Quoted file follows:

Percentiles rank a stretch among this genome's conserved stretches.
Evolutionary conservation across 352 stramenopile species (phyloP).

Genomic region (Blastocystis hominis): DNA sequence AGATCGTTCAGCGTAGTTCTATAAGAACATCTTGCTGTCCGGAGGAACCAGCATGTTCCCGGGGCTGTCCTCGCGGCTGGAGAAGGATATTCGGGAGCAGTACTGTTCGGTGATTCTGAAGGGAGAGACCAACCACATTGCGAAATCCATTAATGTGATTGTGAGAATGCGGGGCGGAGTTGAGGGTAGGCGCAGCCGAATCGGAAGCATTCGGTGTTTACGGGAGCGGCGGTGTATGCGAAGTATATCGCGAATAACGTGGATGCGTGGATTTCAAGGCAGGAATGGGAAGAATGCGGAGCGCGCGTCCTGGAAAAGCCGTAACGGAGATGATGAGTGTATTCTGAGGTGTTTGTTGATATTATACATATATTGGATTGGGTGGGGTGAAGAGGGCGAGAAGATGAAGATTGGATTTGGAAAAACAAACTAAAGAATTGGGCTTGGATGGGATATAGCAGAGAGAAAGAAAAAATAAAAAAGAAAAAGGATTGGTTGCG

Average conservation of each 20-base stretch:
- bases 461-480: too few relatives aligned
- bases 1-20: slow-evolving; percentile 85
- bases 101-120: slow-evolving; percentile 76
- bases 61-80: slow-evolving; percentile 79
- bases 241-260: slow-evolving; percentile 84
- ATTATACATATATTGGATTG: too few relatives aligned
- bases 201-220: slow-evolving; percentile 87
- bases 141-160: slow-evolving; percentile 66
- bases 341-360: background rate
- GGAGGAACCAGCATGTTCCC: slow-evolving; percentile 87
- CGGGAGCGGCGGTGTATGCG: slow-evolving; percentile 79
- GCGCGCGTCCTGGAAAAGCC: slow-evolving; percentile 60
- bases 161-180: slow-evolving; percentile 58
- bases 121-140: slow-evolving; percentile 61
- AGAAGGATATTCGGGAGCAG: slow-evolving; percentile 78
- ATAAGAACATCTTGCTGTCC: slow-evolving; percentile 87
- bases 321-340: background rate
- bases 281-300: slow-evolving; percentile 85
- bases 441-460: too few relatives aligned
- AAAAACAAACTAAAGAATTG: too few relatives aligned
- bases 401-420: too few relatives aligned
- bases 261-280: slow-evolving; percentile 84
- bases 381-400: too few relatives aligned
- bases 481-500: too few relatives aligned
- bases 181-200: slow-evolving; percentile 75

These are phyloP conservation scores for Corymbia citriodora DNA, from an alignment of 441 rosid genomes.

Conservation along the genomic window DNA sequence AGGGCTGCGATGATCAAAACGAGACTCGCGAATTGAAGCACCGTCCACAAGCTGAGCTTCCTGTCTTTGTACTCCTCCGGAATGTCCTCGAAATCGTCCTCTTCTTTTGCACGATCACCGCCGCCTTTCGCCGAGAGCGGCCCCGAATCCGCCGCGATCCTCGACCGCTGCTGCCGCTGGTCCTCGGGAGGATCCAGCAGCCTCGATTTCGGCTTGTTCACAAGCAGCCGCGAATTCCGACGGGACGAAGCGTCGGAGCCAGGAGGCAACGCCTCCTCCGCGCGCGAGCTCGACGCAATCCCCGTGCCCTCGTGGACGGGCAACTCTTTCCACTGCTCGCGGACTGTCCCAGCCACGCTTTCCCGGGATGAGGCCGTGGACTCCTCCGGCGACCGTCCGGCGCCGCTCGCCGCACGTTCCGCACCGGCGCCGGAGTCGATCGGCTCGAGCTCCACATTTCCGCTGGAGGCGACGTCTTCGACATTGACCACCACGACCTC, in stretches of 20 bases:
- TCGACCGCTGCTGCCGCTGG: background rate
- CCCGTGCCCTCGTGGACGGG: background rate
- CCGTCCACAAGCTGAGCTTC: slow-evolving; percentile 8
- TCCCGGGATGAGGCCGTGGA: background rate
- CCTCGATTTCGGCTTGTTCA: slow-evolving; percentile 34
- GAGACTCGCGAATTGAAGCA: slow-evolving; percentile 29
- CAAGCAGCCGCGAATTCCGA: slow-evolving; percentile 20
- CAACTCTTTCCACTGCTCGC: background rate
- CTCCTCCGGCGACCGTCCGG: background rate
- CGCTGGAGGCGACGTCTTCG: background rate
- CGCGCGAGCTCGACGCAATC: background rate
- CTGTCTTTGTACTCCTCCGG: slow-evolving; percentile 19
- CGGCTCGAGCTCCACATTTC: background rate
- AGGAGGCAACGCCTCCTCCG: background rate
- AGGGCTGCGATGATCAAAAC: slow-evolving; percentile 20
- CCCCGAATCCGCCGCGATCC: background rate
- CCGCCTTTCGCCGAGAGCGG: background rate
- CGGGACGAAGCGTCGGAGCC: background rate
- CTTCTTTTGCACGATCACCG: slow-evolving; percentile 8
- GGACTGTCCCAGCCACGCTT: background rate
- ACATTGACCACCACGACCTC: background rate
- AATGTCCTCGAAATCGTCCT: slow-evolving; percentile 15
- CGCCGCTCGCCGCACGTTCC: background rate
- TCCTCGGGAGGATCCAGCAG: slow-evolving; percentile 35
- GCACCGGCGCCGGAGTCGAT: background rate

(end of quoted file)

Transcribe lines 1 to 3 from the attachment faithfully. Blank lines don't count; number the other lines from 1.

Percentiles rank a stretch among this genome's conserved stretches.
Evolutionary conservation across 352 stramenopile species (phyloP).

Genomic region (Blastocystis hominis): DNA sequence AGATCGTTCAGCGTAGTTCTATAAGAACATCTTGCTGTCCGGAGGAACCAGCATGTTCCCGGGGCTGTCCTCGCGGCTGGAGAAGGATATTCGGGAGCAGTACTGTTCGGTGATTCTGAAGGGAGAGACCAACCACATTGCGAAATCCATTAATGTGATTGTGAGAATGCGGGGCGGAGTTGAGGGTAGGCGCAGCCGAATCGGAAGCATTCGGTGTTTACGGGAGCGGCGGTGTATGCGAAGTATATCGCGAATAACGTGGATGCGTGGATTTCAAGGCAGGAATGGGAAGAATGCGGAGCGCGCGTCCTGGAAAAGCCGTAACGGAGATGATGAGTGTATTCTGAGGTGTTTGTTGATATTATACATATATTGGATTGGGTGGGGTGAAGAGGGCGAGAAGATGAAGATTGGATTTGGAAAAACAAACTAAAGAATTGGGCTTGGATGGGATATAGCAGAGAGAAAGAAAAAATAAAAAAGAAAAAGGATTGGTTGCG